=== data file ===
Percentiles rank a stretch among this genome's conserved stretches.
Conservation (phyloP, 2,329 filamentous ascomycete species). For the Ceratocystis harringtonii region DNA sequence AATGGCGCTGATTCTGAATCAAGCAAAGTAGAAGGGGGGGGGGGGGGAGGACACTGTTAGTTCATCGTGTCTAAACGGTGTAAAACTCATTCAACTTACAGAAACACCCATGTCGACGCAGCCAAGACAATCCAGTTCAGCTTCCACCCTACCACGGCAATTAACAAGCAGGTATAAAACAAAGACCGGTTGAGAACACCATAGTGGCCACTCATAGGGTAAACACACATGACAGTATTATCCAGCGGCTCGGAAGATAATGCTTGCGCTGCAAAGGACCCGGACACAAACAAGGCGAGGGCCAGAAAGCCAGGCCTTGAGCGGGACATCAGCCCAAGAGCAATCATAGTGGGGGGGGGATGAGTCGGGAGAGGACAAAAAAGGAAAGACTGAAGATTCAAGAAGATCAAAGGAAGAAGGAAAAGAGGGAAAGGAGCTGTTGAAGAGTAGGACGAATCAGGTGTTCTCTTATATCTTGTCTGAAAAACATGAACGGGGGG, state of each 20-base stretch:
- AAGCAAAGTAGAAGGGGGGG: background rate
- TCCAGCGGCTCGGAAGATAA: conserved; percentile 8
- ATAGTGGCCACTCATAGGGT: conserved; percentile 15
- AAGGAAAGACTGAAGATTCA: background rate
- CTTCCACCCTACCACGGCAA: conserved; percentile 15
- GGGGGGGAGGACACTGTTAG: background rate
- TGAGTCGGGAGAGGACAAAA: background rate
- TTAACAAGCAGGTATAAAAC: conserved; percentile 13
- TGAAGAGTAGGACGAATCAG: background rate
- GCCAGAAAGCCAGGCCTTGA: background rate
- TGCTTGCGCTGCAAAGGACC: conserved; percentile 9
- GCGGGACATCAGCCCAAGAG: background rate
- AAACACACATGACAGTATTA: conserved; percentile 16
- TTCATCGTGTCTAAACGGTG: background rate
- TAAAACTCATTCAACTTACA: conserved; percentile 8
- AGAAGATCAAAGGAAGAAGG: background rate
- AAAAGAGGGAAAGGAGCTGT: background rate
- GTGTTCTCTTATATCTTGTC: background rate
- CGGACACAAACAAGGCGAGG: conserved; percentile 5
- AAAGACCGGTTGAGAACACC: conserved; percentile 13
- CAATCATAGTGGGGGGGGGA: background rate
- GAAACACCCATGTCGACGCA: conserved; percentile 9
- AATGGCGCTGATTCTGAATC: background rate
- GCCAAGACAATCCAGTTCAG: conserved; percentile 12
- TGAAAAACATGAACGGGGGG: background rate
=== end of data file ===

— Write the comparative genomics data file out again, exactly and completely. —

Percentiles rank a stretch among this genome's conserved stretches.
Conservation (phyloP, 2,329 filamentous ascomycete species). For the Ceratocystis harringtonii region DNA sequence AATGGCGCTGATTCTGAATCAAGCAAAGTAGAAGGGGGGGGGGGGGGAGGACACTGTTAGTTCATCGTGTCTAAACGGTGTAAAACTCATTCAACTTACAGAAACACCCATGTCGACGCAGCCAAGACAATCCAGTTCAGCTTCCACCCTACCACGGCAATTAACAAGCAGGTATAAAACAAAGACCGGTTGAGAACACCATAGTGGCCACTCATAGGGTAAACACACATGACAGTATTATCCAGCGGCTCGGAAGATAATGCTTGCGCTGCAAAGGACCCGGACACAAACAAGGCGAGGGCCAGAAAGCCAGGCCTTGAGCGGGACATCAGCCCAAGAGCAATCATAGTGGGGGGGGGATGAGTCGGGAGAGGACAAAAAAGGAAAGACTGAAGATTCAAGAAGATCAAAGGAAGAAGGAAAAGAGGGAAAGGAGCTGTTGAAGAGTAGGACGAATCAGGTGTTCTCTTATATCTTGTCTGAAAAACATGAACGGGGGG, state of each 20-base stretch:
- AAGCAAAGTAGAAGGGGGGG: background rate
- TCCAGCGGCTCGGAAGATAA: conserved; percentile 8
- ATAGTGGCCACTCATAGGGT: conserved; percentile 15
- AAGGAAAGACTGAAGATTCA: background rate
- CTTCCACCCTACCACGGCAA: conserved; percentile 15
- GGGGGGGAGGACACTGTTAG: background rate
- TGAGTCGGGAGAGGACAAAA: background rate
- TTAACAAGCAGGTATAAAAC: conserved; percentile 13
- TGAAGAGTAGGACGAATCAG: background rate
- GCCAGAAAGCCAGGCCTTGA: background rate
- TGCTTGCGCTGCAAAGGACC: conserved; percentile 9
- GCGGGACATCAGCCCAAGAG: background rate
- AAACACACATGACAGTATTA: conserved; percentile 16
- TTCATCGTGTCTAAACGGTG: background rate
- TAAAACTCATTCAACTTACA: conserved; percentile 8
- AGAAGATCAAAGGAAGAAGG: background rate
- AAAAGAGGGAAAGGAGCTGT: background rate
- GTGTTCTCTTATATCTTGTC: background rate
- CGGACACAAACAAGGCGAGG: conserved; percentile 5
- AAAGACCGGTTGAGAACACC: conserved; percentile 13
- CAATCATAGTGGGGGGGGGA: background rate
- GAAACACCCATGTCGACGCA: conserved; percentile 9
- AATGGCGCTGATTCTGAATC: background rate
- GCCAAGACAATCCAGTTCAG: conserved; percentile 12
- TGAAAAACATGAACGGGGGG: background rate